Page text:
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Former Conservative Cabinet minister John Gummer MP puts construction under the spotlight

BRITAIN is a rich nation. But we still rely on an infrastructure which, in parts, is old enough to have been laid down by the Victorians.What is more, we do not seem to have the will to invest in its renewal. Indeed, we are still attacking the very mechanisms that would allow such investment to take place.

For construction, this is disastrous.The need for a continuing, competitive and demanding programme of public works is manifest. Privatisation made this possible, but bureaucratisation is steadily destroying that opportunity.

Water companies that began to transform Britain's outdated system have been so loaded with restriction, so starved of capital and so limited by regulation that only the investment demanded by EU standards will be delivered.The imagination and enterprise that privatisation released has now been chained up by an establishment wedded to control.

So too the railways.We refuse to admit that it is not five years of privatisation that is responsible for chronic underinvestment but half a century of nationalisation. Just as successive governments of both parties have betrayed London by leaving its transport system to rot, so they have failed to rescue schools, hospitals and public housing from a criminal lack of maintenance and upkeep.

Apart from Greece and the Irish Republic, we have the worst infrastructure in Europe for dealing with our waste.We recycle least and landfill most.

Chopping our road programme has not resulted in the diversion of resources into other investment. Instead it has saved public expenditure and made room for the continued inflation of current expenditure elsewhere.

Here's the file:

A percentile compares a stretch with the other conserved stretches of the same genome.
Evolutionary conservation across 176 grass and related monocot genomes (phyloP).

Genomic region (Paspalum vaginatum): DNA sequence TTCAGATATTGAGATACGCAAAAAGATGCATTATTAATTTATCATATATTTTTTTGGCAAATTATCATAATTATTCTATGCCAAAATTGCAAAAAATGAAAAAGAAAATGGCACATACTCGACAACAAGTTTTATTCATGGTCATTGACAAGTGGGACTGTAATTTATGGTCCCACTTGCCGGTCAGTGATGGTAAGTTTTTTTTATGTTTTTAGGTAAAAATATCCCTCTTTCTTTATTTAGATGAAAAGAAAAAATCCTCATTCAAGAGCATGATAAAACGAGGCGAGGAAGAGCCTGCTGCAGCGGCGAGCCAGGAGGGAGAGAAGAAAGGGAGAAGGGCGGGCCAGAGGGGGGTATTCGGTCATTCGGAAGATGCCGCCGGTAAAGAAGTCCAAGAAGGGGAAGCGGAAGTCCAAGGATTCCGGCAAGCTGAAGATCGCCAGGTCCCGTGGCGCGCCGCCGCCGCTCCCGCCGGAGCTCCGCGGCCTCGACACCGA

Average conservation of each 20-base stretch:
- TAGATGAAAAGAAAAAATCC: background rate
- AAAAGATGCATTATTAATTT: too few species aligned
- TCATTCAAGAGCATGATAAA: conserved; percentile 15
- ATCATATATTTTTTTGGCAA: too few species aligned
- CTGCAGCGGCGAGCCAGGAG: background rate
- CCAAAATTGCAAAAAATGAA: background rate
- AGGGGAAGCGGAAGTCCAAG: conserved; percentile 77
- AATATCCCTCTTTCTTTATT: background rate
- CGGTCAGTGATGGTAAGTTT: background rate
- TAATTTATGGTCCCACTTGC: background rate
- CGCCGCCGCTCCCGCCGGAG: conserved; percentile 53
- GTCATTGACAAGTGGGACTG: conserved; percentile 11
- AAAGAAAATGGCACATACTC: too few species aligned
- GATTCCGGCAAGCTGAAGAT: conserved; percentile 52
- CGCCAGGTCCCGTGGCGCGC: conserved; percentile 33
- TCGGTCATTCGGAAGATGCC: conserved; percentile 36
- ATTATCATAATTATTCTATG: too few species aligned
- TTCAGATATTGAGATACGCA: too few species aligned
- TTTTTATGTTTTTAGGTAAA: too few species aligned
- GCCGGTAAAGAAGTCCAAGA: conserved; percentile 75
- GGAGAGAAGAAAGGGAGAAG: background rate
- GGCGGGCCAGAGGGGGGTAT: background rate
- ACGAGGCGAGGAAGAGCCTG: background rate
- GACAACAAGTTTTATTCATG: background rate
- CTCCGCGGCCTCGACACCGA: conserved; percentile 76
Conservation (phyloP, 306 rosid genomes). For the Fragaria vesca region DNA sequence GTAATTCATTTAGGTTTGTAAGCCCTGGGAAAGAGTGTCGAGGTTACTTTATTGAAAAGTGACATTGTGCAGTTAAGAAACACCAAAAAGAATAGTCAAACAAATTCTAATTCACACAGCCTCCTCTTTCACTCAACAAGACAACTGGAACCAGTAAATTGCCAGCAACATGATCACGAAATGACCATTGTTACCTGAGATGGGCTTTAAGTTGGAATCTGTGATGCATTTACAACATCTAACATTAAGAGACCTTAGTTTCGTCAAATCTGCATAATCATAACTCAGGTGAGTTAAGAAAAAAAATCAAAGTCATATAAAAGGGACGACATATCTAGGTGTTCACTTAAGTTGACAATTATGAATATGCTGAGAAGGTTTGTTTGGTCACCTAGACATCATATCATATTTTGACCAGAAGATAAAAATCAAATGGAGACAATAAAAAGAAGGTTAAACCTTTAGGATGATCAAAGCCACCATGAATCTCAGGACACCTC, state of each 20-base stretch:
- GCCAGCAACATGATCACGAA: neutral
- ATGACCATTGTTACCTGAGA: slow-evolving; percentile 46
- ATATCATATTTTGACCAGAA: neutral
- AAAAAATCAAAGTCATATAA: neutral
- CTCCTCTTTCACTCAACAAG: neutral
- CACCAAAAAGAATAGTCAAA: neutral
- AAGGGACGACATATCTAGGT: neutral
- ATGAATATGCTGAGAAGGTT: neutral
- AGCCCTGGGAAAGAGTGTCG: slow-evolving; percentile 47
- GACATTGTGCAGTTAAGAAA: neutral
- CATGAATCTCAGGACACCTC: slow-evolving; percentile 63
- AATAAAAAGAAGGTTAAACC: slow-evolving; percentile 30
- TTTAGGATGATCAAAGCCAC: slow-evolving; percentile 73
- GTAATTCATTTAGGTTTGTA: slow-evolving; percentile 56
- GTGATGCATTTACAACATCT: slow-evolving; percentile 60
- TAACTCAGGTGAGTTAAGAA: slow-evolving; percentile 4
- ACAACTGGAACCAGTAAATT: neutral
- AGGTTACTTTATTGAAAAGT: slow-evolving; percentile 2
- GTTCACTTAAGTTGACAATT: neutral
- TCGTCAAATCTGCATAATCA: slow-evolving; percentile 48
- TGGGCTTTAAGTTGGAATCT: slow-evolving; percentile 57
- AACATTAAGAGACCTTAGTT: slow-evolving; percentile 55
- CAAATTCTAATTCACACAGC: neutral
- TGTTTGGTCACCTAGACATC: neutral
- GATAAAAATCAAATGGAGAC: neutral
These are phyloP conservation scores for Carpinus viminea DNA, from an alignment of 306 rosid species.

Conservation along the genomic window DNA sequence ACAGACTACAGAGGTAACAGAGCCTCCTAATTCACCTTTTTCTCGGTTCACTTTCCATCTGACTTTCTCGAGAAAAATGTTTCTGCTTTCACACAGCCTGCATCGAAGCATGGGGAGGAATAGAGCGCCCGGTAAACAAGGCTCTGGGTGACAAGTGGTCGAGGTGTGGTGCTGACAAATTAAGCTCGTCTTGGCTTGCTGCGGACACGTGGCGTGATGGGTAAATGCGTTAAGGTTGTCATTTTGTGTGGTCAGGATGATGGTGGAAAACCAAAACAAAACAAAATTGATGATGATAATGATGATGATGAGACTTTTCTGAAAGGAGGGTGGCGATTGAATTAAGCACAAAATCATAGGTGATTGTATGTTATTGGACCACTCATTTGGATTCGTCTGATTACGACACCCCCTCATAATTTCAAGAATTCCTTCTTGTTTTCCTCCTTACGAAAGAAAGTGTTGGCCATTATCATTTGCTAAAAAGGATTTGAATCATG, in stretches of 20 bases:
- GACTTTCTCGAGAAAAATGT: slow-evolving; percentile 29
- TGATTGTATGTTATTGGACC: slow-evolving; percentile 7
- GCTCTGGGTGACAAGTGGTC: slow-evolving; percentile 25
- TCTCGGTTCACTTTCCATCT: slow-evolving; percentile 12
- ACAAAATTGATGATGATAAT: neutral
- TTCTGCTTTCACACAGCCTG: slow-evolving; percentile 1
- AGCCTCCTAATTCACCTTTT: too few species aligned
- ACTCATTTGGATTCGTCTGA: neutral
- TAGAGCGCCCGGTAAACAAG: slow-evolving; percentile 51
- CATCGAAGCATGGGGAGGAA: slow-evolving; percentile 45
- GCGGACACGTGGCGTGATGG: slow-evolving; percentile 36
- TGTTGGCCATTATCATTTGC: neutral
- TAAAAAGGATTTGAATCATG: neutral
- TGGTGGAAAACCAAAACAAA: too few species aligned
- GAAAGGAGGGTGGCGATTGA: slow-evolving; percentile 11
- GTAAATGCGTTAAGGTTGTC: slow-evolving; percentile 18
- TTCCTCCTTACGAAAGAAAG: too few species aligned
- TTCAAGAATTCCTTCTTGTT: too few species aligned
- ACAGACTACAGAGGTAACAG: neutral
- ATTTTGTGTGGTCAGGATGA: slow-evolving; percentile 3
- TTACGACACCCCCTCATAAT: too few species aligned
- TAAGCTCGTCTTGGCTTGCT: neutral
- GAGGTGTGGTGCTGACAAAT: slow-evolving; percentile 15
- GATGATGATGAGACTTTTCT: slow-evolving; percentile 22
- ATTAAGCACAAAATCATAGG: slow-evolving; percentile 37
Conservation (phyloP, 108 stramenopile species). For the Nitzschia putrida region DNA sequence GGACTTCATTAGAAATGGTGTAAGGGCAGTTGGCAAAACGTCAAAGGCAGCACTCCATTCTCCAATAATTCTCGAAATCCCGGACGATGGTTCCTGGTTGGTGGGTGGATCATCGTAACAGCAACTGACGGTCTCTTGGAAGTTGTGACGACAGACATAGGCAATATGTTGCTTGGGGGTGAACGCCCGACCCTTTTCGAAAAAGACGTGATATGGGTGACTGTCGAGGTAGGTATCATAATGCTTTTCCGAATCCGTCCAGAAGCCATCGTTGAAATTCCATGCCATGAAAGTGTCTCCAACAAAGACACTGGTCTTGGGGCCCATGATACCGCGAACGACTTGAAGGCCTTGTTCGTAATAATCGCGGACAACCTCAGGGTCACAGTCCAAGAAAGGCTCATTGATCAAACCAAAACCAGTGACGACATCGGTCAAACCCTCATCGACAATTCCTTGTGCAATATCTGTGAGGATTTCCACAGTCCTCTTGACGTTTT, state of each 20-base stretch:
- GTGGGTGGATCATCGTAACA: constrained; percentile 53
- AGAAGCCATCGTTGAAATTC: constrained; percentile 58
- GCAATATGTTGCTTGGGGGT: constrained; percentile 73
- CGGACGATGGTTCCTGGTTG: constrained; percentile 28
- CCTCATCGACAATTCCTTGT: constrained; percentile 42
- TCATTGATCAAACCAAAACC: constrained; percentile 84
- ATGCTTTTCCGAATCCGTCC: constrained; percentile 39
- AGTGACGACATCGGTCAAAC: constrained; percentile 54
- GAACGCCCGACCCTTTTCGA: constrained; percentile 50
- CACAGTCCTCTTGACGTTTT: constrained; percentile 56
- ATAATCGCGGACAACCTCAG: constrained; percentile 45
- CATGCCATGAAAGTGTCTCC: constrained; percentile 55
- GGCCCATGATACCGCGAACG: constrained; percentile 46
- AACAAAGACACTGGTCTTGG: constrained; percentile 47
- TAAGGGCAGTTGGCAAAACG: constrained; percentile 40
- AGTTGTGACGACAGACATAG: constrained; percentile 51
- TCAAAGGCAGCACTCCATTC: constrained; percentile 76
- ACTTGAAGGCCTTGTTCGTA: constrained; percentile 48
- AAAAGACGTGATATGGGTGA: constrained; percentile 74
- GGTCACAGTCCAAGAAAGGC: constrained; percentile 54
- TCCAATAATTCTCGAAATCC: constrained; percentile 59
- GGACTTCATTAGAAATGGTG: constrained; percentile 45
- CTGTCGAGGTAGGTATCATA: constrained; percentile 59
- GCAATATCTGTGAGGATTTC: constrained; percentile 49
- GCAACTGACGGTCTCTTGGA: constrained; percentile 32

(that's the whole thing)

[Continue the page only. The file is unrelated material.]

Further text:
At this point, we British take refuge in blame.The inefficiency and low productivity of the public services has squeezed investment and wasted much of the resource that has been provided. Suspicion of the private sector has inhibited partnership and complicated efforts to build a mixed system.

Electoral considerations have made politicians prefer current spending over capital spending.

Dogma, blinkered trade unions, the short-term City, bureaucracy are all cited as reasons for our third-world infrastructure.The excuses themselves have become the inhibitors of change.

We must break out of this debilitating cycle.We have failed to invest, we blame ourselves for that but we still fail to invest and the Tube crumbles, the railways are filled to capacity, the waste continues unsorted and delays and frustration become the accepted experience of British life.We look increasingly like a national Marconi. Stripped of research and investment, we are frittering away our huge cash pile while honouring the myopic men who preside over our affairs.Unlike Marconi, the day of reckoning has still to come.

If we are to escape that fate, action cannot be long delayed.

We must clear the parliamentary decks to approve infrastructure projects that cannot wait for decades of protracted planning enquiries - CrossRail, Central Railway and Chelsea-Hackney in the rail sector; the go-ahead for Terminal 5 at Heathrow and the urgent decision on more runway capacity in the South-East; the lifting of restriction on water companies' investment; and provision for a modern waste recovery system.

They will do much for the future of construction - and the future of the nation.